How Does Hosseini Use Language to Present the Character of Assef in Chapter 5?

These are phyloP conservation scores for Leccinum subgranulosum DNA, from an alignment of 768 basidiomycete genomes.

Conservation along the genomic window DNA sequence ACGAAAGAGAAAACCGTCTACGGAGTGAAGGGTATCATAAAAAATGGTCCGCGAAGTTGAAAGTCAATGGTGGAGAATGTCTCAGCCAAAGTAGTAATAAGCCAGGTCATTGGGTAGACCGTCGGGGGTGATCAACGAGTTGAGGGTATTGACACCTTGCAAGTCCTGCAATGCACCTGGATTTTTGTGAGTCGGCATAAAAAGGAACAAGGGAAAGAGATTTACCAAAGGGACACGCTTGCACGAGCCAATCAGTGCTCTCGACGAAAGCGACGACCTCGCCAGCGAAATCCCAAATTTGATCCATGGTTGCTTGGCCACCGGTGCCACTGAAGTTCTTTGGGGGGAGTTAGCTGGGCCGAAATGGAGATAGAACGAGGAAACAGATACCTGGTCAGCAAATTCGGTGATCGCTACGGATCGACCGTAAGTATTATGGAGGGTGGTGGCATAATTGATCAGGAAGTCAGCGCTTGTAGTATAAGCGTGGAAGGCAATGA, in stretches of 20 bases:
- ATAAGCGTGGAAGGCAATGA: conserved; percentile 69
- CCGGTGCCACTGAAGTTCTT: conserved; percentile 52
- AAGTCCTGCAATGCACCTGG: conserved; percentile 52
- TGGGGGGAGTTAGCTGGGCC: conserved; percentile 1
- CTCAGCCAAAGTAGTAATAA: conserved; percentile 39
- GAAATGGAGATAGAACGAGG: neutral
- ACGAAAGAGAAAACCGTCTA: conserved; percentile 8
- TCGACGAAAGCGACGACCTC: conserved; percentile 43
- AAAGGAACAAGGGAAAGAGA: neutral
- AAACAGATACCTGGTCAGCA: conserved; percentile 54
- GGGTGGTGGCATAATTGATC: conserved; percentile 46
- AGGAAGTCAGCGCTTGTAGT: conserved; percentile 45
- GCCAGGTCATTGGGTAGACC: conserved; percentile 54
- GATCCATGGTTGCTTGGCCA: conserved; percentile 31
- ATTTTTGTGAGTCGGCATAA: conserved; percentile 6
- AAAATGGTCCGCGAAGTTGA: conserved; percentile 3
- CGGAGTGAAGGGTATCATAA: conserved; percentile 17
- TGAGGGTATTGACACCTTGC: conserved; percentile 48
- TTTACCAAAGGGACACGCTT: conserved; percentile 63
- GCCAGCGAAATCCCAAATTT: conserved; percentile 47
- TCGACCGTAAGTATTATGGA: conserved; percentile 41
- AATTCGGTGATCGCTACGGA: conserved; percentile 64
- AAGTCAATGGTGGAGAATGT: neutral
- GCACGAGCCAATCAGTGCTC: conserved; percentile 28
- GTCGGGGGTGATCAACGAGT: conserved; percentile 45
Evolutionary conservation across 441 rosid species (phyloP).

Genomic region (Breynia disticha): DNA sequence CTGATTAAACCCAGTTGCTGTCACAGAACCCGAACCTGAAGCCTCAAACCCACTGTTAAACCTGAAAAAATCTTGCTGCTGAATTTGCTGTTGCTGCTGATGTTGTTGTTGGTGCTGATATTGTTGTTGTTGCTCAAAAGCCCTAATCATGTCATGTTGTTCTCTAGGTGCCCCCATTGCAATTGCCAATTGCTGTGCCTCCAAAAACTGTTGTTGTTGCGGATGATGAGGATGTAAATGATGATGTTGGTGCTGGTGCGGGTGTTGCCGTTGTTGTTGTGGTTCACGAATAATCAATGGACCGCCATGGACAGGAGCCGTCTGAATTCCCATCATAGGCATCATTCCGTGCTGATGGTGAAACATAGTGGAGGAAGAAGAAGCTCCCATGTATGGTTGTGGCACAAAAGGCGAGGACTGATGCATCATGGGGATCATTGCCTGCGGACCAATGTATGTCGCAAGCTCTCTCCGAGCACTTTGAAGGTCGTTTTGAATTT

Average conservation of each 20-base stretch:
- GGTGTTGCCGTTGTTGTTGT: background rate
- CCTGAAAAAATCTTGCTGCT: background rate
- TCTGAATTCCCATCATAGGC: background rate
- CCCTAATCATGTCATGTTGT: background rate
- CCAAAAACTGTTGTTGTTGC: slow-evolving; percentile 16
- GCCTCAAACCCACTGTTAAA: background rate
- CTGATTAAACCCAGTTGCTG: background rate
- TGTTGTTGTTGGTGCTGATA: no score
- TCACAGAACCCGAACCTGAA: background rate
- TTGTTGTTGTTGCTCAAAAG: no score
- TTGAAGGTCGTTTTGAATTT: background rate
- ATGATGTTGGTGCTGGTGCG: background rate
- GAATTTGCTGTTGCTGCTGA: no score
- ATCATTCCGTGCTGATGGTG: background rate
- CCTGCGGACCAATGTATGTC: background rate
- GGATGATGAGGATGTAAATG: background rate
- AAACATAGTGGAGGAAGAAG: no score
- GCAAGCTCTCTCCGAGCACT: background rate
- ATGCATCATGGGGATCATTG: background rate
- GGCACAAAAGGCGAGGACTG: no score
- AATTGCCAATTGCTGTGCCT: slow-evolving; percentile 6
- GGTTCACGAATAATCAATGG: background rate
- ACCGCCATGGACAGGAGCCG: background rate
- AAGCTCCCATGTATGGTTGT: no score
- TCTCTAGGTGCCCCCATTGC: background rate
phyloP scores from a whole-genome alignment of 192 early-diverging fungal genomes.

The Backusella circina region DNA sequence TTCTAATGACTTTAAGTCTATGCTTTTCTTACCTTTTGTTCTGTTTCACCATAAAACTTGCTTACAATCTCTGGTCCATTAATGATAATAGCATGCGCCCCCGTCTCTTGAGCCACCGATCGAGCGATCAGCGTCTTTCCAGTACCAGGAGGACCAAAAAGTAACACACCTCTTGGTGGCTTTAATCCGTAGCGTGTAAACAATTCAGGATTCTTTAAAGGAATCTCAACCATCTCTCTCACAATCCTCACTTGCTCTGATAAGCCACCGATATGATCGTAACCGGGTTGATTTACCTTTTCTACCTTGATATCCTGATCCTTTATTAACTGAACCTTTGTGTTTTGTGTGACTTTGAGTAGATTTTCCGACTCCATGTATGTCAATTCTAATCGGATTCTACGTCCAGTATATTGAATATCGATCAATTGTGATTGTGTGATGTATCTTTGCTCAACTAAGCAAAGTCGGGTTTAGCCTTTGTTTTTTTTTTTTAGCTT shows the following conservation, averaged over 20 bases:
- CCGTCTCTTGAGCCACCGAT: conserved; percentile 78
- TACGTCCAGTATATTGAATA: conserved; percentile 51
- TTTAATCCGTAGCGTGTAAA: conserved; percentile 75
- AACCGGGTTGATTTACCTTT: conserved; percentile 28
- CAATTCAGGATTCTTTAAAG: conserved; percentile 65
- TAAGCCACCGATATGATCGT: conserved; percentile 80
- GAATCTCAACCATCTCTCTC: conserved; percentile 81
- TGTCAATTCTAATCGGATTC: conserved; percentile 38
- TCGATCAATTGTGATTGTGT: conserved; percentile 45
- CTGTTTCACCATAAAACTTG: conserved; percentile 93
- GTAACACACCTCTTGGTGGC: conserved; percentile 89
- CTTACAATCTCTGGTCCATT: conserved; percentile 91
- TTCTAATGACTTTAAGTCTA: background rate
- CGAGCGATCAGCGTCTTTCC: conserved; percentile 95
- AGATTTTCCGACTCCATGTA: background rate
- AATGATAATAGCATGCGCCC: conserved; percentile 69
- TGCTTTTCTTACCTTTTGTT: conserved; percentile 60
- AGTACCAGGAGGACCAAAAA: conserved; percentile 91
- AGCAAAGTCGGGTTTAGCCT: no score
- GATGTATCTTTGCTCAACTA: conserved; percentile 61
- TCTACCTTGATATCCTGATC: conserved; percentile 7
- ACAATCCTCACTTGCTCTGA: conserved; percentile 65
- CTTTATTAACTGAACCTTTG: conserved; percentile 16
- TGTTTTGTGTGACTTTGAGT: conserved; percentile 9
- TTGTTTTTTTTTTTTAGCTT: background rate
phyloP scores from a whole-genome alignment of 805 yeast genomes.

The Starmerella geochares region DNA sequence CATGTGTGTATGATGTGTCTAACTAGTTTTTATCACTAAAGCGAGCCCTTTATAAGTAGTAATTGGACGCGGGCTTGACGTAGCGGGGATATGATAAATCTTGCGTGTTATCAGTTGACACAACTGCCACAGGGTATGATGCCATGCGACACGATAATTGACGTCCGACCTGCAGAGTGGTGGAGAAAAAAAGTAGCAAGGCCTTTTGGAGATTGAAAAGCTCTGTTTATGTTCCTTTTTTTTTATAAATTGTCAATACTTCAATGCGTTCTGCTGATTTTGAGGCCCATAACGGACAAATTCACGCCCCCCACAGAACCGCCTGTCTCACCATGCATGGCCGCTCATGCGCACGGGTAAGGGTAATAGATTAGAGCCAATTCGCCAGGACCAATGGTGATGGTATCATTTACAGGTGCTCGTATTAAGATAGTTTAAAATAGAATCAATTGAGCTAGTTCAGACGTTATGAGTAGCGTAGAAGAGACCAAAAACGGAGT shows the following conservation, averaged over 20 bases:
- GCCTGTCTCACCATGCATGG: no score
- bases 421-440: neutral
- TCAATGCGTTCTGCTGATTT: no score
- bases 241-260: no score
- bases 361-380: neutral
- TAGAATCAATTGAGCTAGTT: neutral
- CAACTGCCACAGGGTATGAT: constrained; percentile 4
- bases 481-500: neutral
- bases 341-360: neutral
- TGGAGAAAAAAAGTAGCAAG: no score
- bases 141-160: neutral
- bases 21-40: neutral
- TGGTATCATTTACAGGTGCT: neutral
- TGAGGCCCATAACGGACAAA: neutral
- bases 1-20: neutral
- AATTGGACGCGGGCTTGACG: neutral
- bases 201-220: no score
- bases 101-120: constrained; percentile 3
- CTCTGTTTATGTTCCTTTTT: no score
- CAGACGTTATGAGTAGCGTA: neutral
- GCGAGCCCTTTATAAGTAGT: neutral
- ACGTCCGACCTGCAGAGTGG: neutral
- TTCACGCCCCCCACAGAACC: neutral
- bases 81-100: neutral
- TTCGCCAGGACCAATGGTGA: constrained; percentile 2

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We first hear of the character of Assef, when he throws a rock at Hassan’s back, instantly showing us what the character of Assef is like. ‘We whirled round and my heart dropped’ shows us the fear and intimidation Assef carries around with him. The verb ‘dropped’ is very fitting to how Amir fears Assef. Straight away it makes the reader understand what Assef is like and foreshadows the trouble Amir is about to get himself in. When Assef approaches Amir and Hassan, Hosseini writes ‘Flanked by his obeying friends’. Hosseini used the verb ‘flanked’ to show the intimidation and how Assef and his friends approach Amir. The word ‘obeying’ describes how Assef’s friends behave around him. These choices of words help to emphasise the power that Assef has on others, even his own friends. We also see how important he and other characters think he is. This is also suggested by the phrase ‘he walked the neighbourhood like a Khan’. The word Khan, is an Afghani word for someone of great importance. This could represent the importance of the character to Amir and possibly to the book, foreshadowing other events. ‘Pummelled the poor kid unconscious’, is an example of alliteration that Hosseini uses when talking about Assef using his brass knuckles. The ‘P’ sound is strong and aggressive and sounds similar punching in itself, which is very effective as it emphasises the violent nature of the character of Assef. This presents Assef with a sociopathic nature, which is then corroborated when he talks of his admiration for Adolf Hitler – ‘Hitler. Now there was a leader. A great leader. A man with vision.’ Hosseini uses short, sharp and declarative sentences here to show how Assef does not question his views. Also, with every sentence Assef seems to be verbally stabbing Amir, as the pauses create tension and the nature becoming more aggressive. The declaring sentences also show how there is no misinterpretation or doubtfulness and again shows his control and intimidation over...
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